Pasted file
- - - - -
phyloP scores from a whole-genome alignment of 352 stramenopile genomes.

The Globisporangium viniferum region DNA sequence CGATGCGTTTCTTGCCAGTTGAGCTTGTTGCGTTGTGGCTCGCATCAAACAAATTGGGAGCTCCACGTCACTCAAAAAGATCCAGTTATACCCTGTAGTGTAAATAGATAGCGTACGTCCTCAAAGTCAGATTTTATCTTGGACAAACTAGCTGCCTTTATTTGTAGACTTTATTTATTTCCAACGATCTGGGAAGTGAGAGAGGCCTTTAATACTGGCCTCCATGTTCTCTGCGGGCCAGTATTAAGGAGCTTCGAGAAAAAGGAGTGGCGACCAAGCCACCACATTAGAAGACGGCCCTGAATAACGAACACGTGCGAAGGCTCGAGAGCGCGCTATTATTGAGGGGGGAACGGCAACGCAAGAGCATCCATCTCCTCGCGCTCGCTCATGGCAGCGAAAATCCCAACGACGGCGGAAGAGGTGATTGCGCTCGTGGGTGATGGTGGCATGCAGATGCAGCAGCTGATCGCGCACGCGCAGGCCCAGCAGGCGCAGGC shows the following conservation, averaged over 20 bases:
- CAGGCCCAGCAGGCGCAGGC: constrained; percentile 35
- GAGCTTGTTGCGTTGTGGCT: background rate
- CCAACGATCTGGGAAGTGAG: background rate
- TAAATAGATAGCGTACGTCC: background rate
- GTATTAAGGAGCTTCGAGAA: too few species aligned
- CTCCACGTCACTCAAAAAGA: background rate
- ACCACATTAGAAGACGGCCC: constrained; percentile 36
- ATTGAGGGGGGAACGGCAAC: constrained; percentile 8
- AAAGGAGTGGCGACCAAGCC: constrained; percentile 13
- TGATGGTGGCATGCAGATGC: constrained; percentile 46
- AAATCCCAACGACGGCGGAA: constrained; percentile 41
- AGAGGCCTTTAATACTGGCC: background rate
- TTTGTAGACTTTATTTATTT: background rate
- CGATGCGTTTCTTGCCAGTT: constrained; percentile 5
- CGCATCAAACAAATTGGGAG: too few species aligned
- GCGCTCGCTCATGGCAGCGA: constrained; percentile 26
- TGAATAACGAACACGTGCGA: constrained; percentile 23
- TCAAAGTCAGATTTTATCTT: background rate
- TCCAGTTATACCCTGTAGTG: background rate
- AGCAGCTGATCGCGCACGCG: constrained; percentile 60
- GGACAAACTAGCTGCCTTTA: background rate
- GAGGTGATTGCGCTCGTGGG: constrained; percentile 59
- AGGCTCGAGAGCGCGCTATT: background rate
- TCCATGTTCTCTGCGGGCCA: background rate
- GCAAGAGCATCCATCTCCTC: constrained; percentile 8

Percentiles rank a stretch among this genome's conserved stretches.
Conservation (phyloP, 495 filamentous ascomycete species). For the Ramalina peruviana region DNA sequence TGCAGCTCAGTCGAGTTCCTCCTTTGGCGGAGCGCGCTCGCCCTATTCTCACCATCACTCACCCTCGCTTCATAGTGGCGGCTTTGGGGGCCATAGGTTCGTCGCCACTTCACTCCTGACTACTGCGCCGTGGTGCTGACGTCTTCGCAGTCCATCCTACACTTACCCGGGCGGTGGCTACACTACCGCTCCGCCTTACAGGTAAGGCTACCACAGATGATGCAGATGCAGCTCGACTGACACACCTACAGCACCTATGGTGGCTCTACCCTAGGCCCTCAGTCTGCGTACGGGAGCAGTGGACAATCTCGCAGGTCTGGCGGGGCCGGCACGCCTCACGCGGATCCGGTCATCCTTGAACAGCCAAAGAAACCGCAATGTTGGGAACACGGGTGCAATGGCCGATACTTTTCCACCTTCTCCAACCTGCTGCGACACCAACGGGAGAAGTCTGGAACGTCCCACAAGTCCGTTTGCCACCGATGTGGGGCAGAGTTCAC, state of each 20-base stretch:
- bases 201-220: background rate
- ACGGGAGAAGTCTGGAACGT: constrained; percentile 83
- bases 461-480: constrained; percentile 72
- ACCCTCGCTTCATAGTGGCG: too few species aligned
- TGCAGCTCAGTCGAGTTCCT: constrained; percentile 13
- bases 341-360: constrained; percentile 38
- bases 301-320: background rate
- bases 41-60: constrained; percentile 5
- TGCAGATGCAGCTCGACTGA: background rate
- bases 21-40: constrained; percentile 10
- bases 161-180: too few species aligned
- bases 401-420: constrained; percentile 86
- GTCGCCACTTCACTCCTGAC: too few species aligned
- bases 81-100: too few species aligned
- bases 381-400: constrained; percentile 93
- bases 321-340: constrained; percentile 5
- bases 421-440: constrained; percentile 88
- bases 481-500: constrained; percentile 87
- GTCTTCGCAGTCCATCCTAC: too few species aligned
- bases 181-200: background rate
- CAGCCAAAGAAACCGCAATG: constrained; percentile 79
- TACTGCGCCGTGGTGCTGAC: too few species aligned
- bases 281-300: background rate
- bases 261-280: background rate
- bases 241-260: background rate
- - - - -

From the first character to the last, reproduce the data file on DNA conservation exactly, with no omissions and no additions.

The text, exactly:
phyloP scores from a whole-genome alignment of 352 stramenopile genomes.

The Globisporangium viniferum region DNA sequence CGATGCGTTTCTTGCCAGTTGAGCTTGTTGCGTTGTGGCTCGCATCAAACAAATTGGGAGCTCCACGTCACTCAAAAAGATCCAGTTATACCCTGTAGTGTAAATAGATAGCGTACGTCCTCAAAGTCAGATTTTATCTTGGACAAACTAGCTGCCTTTATTTGTAGACTTTATTTATTTCCAACGATCTGGGAAGTGAGAGAGGCCTTTAATACTGGCCTCCATGTTCTCTGCGGGCCAGTATTAAGGAGCTTCGAGAAAAAGGAGTGGCGACCAAGCCACCACATTAGAAGACGGCCCTGAATAACGAACACGTGCGAAGGCTCGAGAGCGCGCTATTATTGAGGGGGGAACGGCAACGCAAGAGCATCCATCTCCTCGCGCTCGCTCATGGCAGCGAAAATCCCAACGACGGCGGAAGAGGTGATTGCGCTCGTGGGTGATGGTGGCATGCAGATGCAGCAGCTGATCGCGCACGCGCAGGCCCAGCAGGCGCAGGC shows the following conservation, averaged over 20 bases:
- CAGGCCCAGCAGGCGCAGGC: constrained; percentile 35
- GAGCTTGTTGCGTTGTGGCT: background rate
- CCAACGATCTGGGAAGTGAG: background rate
- TAAATAGATAGCGTACGTCC: background rate
- GTATTAAGGAGCTTCGAGAA: too few species aligned
- CTCCACGTCACTCAAAAAGA: background rate
- ACCACATTAGAAGACGGCCC: constrained; percentile 36
- ATTGAGGGGGGAACGGCAAC: constrained; percentile 8
- AAAGGAGTGGCGACCAAGCC: constrained; percentile 13
- TGATGGTGGCATGCAGATGC: constrained; percentile 46
- AAATCCCAACGACGGCGGAA: constrained; percentile 41
- AGAGGCCTTTAATACTGGCC: background rate
- TTTGTAGACTTTATTTATTT: background rate
- CGATGCGTTTCTTGCCAGTT: constrained; percentile 5
- CGCATCAAACAAATTGGGAG: too few species aligned
- GCGCTCGCTCATGGCAGCGA: constrained; percentile 26
- TGAATAACGAACACGTGCGA: constrained; percentile 23
- TCAAAGTCAGATTTTATCTT: background rate
- TCCAGTTATACCCTGTAGTG: background rate
- AGCAGCTGATCGCGCACGCG: constrained; percentile 60
- GGACAAACTAGCTGCCTTTA: background rate
- GAGGTGATTGCGCTCGTGGG: constrained; percentile 59
- AGGCTCGAGAGCGCGCTATT: background rate
- TCCATGTTCTCTGCGGGCCA: background rate
- GCAAGAGCATCCATCTCCTC: constrained; percentile 8

Percentiles rank a stretch among this genome's conserved stretches.
Conservation (phyloP, 495 filamentous ascomycete species). For the Ramalina peruviana region DNA sequence TGCAGCTCAGTCGAGTTCCTCCTTTGGCGGAGCGCGCTCGCCCTATTCTCACCATCACTCACCCTCGCTTCATAGTGGCGGCTTTGGGGGCCATAGGTTCGTCGCCACTTCACTCCTGACTACTGCGCCGTGGTGCTGACGTCTTCGCAGTCCATCCTACACTTACCCGGGCGGTGGCTACACTACCGCTCCGCCTTACAGGTAAGGCTACCACAGATGATGCAGATGCAGCTCGACTGACACACCTACAGCACCTATGGTGGCTCTACCCTAGGCCCTCAGTCTGCGTACGGGAGCAGTGGACAATCTCGCAGGTCTGGCGGGGCCGGCACGCCTCACGCGGATCCGGTCATCCTTGAACAGCCAAAGAAACCGCAATGTTGGGAACACGGGTGCAATGGCCGATACTTTTCCACCTTCTCCAACCTGCTGCGACACCAACGGGAGAAGTCTGGAACGTCCCACAAGTCCGTTTGCCACCGATGTGGGGCAGAGTTCAC, state of each 20-base stretch:
- bases 201-220: background rate
- ACGGGAGAAGTCTGGAACGT: constrained; percentile 83
- bases 461-480: constrained; percentile 72
- ACCCTCGCTTCATAGTGGCG: too few species aligned
- TGCAGCTCAGTCGAGTTCCT: constrained; percentile 13
- bases 341-360: constrained; percentile 38
- bases 301-320: background rate
- bases 41-60: constrained; percentile 5
- TGCAGATGCAGCTCGACTGA: background rate
- bases 21-40: constrained; percentile 10
- bases 161-180: too few species aligned
- bases 401-420: constrained; percentile 86
- GTCGCCACTTCACTCCTGAC: too few species aligned
- bases 81-100: too few species aligned
- bases 381-400: constrained; percentile 93
- bases 321-340: constrained; percentile 5
- bases 421-440: constrained; percentile 88
- bases 481-500: constrained; percentile 87
- GTCTTCGCAGTCCATCCTAC: too few species aligned
- bases 181-200: background rate
- CAGCCAAAGAAACCGCAATG: constrained; percentile 79
- TACTGCGCCGTGGTGCTGAC: too few species aligned
- bases 281-300: background rate
- bases 261-280: background rate
- bases 241-260: background rate